Interaction between the gut microbiome and mucosal immune system

Mil Med Res. 2017 Apr 27:4:14. doi: 10.1186/s40779-017-0122-9. eCollection 2017.


The gut microbiota, the largest symbiotic ecosystem with the host, has been shown to play important roles in maintaining intestinal homeostasis. Dysbiosis of the gut microbiome is caused by the imbalance between the commensal and pathogenic microbiomes. The commensal microbiome regulates the maturation of the mucosal immune system, while the pathogenic microbiome causes immunity dysfunction, resulting in disease development. The gut mucosal immune system, which consists of lymph nodes, lamina propria and epithelial cells, constitutes a protective barrier for the integrity of the intestinal tract. The composition of the gut microbiota is under the surveillance of the normal mucosal immune system. Inflammation, which is caused by abnormal immune responses, influences the balance of the gut microbiome, resulting in intestinal diseases. In this review, we briefly outlined the interaction between the gut microbiota and the immune system and provided a reference for future studies.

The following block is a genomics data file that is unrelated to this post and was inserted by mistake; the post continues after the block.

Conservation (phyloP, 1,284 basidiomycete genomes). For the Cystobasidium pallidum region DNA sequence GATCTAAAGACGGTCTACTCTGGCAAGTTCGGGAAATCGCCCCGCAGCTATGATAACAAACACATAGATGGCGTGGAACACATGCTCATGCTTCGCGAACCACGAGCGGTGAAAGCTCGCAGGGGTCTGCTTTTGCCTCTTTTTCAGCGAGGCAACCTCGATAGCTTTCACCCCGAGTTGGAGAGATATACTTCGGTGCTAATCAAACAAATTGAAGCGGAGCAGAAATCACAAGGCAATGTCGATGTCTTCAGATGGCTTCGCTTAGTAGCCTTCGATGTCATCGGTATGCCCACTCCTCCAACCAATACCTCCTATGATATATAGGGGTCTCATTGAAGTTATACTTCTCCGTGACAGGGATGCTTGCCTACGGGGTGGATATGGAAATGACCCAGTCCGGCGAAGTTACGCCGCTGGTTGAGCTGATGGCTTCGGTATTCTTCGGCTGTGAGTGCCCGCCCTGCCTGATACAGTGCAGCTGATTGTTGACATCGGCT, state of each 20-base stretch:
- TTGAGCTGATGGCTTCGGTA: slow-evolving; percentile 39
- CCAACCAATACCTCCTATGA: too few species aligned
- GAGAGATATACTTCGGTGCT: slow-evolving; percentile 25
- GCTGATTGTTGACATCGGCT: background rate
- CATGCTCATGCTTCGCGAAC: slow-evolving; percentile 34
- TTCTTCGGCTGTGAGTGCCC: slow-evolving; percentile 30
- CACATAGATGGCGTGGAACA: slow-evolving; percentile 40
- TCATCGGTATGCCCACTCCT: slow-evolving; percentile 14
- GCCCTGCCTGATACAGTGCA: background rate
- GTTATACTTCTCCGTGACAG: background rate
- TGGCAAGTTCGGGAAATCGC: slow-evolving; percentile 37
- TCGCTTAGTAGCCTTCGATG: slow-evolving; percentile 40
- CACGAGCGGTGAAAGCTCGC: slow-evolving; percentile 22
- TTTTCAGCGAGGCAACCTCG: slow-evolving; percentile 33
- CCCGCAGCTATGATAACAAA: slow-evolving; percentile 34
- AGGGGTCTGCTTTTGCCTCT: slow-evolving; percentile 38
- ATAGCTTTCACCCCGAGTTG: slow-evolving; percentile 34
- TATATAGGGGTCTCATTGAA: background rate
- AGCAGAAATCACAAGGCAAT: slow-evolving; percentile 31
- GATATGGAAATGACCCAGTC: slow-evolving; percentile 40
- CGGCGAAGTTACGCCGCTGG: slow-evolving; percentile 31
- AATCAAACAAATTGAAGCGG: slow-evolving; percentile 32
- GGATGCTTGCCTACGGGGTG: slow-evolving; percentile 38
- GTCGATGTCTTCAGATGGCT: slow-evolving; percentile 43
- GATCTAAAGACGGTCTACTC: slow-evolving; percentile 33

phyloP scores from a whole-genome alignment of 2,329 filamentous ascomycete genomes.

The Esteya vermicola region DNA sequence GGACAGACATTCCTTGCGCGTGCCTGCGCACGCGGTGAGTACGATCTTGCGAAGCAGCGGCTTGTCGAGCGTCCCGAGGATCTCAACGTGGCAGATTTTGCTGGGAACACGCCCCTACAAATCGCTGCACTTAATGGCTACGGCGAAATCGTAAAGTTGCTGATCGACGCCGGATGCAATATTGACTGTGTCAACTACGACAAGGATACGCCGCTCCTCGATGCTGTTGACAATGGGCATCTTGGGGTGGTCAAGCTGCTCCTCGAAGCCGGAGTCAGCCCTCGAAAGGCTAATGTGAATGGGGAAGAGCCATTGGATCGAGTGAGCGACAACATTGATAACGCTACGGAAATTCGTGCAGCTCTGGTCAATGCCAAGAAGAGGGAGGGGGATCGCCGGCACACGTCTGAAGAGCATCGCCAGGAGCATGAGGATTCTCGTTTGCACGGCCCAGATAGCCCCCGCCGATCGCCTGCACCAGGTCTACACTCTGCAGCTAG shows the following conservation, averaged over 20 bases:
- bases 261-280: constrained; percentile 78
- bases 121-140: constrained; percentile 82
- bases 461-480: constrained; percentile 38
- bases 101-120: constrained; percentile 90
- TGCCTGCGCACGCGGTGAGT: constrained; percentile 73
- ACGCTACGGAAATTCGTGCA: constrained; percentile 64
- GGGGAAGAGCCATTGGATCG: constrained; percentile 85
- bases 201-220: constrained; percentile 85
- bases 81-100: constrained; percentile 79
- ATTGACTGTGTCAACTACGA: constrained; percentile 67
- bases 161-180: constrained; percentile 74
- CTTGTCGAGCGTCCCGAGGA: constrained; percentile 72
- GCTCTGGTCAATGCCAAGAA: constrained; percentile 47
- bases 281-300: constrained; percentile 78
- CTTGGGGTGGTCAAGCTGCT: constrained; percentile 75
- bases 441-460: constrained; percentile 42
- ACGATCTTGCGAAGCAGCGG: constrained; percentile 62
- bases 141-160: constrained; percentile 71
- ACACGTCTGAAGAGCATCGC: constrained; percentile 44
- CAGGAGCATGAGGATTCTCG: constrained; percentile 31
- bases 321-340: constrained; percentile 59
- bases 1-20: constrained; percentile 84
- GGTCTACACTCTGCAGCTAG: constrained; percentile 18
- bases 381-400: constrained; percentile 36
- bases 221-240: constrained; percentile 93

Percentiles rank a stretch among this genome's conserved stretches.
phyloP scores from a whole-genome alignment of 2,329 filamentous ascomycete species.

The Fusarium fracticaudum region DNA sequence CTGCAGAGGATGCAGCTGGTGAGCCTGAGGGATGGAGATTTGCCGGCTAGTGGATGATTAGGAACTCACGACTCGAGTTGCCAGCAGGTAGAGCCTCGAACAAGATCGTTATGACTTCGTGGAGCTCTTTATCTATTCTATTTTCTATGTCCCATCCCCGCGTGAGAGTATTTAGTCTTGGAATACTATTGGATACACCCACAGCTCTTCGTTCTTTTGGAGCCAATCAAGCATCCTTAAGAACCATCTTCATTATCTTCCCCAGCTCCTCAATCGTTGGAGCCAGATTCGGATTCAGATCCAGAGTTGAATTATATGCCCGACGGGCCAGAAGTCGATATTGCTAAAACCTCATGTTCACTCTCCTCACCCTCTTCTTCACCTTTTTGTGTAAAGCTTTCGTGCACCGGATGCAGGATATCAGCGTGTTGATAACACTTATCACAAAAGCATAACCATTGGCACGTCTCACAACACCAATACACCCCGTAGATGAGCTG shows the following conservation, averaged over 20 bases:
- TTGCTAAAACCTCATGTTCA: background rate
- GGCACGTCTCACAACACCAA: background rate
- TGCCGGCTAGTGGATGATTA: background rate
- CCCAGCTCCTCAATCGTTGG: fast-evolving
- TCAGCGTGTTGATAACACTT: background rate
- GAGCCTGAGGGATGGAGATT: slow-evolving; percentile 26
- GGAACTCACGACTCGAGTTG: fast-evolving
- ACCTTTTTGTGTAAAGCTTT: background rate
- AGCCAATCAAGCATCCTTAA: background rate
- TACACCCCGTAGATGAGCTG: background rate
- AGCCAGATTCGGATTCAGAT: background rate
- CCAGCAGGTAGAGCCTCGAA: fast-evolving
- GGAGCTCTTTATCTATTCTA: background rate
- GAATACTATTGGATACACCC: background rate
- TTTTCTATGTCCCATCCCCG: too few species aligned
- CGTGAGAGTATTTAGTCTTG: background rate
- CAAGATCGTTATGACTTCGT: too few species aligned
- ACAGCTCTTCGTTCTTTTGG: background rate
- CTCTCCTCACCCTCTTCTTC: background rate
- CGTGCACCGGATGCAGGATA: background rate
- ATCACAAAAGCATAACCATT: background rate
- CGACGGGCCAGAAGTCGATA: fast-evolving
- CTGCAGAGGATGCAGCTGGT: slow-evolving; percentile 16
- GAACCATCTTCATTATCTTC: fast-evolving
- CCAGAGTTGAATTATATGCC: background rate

Keywords: Immunity; Inflammation; Microbiome.

Publication types

  • Review
  • Research Support, Non-U.S. Gov't

MeSH terms

  • Gastrointestinal Microbiome / physiology*
  • Humans
  • Immunity, Innate / immunology
  • Immunity, Innate / physiology
  • Immunity, Mucosal / physiology*
  • Intestines / immunology
  • Microbial Interactions / physiology*